The Official Collection of Fantastical Creature Information--Updated Randomly

For all your fantastical creature needs! This is the beginning of my encyclopedia, and I'm collecting as much information as I can on various fantasy creatures. Most of my stuff can be found on wikipedia. However, no source is perfect, so the stuff that is my input is often italicized. Help me by sending me more information at

Side Note: There have been concerns about my using Wikipedia because it is not a reliable resource. I am well aware of wikipedia's unreliable nature--but that's exactly why I use it. Fantasy creatures are available to all, and everyone should have a chance to add their "discoveries." This website is supposed to be a fun collection of fantastical creature information with fun images to go with. I am not a reliable source--I'm just a collector. Though at this point, I am flattered that people are concerned with the validity of my site. :)

!!!!This is NOT a forum. Comments are to be informative and generally helpful. Clean humor is acceptable, but NOT if it detracts from the entry. This site is to help people find out more about fantastical creatures!!!

Wednesday, May 7, 2008


In one of the earliest surviving descriptions of a salamander, the creature is "an animal like a lizard in shape and with a body starred all over; it never comes out except during heavy showers and disappears the moment the weather becomes clear." It's fiery being is a symbol of both creation and destruction. Creation of flames and life, for fire can provide both light and warmth, but it also destroys.

The Salamander is associated with protective qualities and courage. It is said that no fire can ever be lit without the help of the fire spirits and that within each flame in every fire and candle there is a Salamander.

Of all the traits ascribed to salamanders, the ones relating to fire have stood out most prominently in salamander lore. This connection probably originates from a behavior common to many species of salamander, hibernating in and under rotting logs. When wood was brought indoors and put on the fire, the creatures "mysteriously" appeared from the flames. The milky substance that a salamander exudes when frightened and which makes its skin very moist gave rise to the idea that the salamander could withstand any heat and even put out fires.

The salamander is mentioned in the Talmud as a creature that is a product of fire, and anyone who is smeared with its blood will be immune to harm from fire. Rashi, the primary commentator on the Talmud, describes the salamander as one which is produced by burning a fire in the same place for seven years. According to Sahih Bukhari, Muhammad said that salamanders are "mischief-doers" and "should be killed".

Leonardo da Vinci wrote the following on the salamander: "This has no digestive organs, and gets no food but from the fire, in which it constantly renews its scaly skin. The salamander, which renews its scaly skin in the fire,—for virtue."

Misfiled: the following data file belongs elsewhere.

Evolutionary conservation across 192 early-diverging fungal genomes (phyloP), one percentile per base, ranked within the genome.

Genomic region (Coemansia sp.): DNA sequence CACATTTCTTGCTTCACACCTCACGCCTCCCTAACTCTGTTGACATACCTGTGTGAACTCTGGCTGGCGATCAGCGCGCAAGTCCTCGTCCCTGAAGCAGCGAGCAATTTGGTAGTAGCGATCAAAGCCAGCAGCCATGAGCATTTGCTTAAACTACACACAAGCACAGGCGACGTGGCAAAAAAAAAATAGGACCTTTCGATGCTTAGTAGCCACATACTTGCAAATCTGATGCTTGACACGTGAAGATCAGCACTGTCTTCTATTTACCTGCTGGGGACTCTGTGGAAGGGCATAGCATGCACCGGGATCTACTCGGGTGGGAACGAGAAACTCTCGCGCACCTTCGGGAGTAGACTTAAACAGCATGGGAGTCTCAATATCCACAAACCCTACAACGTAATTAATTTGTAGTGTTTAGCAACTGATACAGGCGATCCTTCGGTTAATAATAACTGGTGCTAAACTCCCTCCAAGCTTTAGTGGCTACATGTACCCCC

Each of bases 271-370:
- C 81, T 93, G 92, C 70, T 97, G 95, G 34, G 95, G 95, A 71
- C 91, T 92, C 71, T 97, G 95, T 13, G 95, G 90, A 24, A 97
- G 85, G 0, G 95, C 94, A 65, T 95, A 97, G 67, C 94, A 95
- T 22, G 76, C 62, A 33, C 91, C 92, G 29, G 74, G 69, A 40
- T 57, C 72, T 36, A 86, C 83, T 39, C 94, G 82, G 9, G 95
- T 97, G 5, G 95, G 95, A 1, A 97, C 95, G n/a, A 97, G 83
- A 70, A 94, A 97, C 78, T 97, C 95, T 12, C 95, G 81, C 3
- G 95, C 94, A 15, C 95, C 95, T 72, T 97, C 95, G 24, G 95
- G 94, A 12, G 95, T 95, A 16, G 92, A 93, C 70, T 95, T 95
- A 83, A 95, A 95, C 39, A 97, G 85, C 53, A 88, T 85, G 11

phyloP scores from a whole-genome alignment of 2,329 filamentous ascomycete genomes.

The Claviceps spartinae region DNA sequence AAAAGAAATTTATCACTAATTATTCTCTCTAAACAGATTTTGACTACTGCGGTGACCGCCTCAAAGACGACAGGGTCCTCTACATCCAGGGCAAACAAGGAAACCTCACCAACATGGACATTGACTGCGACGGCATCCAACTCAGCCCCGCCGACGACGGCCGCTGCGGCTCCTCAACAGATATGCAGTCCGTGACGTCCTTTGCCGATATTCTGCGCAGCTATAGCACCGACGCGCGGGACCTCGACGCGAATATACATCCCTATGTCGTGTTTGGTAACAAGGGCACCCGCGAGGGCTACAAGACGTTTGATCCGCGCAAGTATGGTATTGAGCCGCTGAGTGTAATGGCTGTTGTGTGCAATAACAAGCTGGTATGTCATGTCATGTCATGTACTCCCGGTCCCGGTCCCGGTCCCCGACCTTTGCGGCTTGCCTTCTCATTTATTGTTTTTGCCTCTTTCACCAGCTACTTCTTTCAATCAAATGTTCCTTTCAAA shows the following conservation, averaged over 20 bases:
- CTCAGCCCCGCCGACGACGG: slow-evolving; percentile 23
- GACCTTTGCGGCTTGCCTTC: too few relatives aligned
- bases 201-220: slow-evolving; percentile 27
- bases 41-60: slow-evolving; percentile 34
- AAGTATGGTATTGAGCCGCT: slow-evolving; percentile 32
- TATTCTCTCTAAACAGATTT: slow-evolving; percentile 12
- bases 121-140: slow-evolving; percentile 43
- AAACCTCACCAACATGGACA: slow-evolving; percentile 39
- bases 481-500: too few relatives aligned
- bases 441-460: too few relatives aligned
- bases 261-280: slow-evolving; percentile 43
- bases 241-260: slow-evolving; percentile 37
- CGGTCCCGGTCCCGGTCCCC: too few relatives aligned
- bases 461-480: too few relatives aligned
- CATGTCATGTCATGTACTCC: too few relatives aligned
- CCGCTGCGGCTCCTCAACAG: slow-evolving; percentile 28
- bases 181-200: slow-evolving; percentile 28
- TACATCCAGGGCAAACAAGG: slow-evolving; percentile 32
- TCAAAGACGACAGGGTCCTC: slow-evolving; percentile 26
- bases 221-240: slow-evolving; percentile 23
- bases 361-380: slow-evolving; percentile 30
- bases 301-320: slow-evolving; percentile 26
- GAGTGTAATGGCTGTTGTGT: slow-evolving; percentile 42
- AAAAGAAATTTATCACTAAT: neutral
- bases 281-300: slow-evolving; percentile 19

Early travelers to China were shown garments supposedly woven from salamander hair or wool; the cloth was completely unharmed by fire. According to T. H. White, Prester John had a robe made from it; the "Emperor of India" possessed a suit made from a thousand skins; and Pope Alexander III had a tunic which he valued highly.

William Caxton wrote: "This Salemandre berithe wulle, of which is made cloth and gyrdles that may not brenne in the fyre." Holme (1688) wrote: "...I have several times put [salamander hair] in the Fire and made it red hot and after taken it out, which being cold, yet remained perfect wool."

Heraldry, symbolism, and allusion
In early heraldry, the salamander was depicted as a lizard or a natural salamander, but still amidst flames. In the arms of Le Clei shown as vomissant des flammes ("vomiting flames") as well. It is often tinctured vert (green) but can be of any other colour or metal.

The salamander became a symbol of enduring faith which triumphs over the fires of passion. It was the badge of Francis I of France, with the motto, "I nourish [the good] and extinguish [the bad]." It appears in the arms of Le Havre, Fontainebleau, and others.

The salamander became the traditional emblem of the smith, and thus appears in a number of civic arms to symbolise local metal-working industries. It appears in the arms of Dudley Metropolitan Borough Council, as well as the old County Borough Council. In the crest of the arms of Spennymoor Town Council, the Shafto family's salamander also holds a sword to represent the local steel industry. Some insurance companies use the salamander in their arms, a clear reference to its fire-fighting attributes.

A special thanks to Wikipedia and to Stardragonwings of for this slightly stolen image.

And to Ryce for the inspiration! :D

However, this entry is definitely lacking in general information about this awesome species. How do they live? Where do they go? Help contribute!

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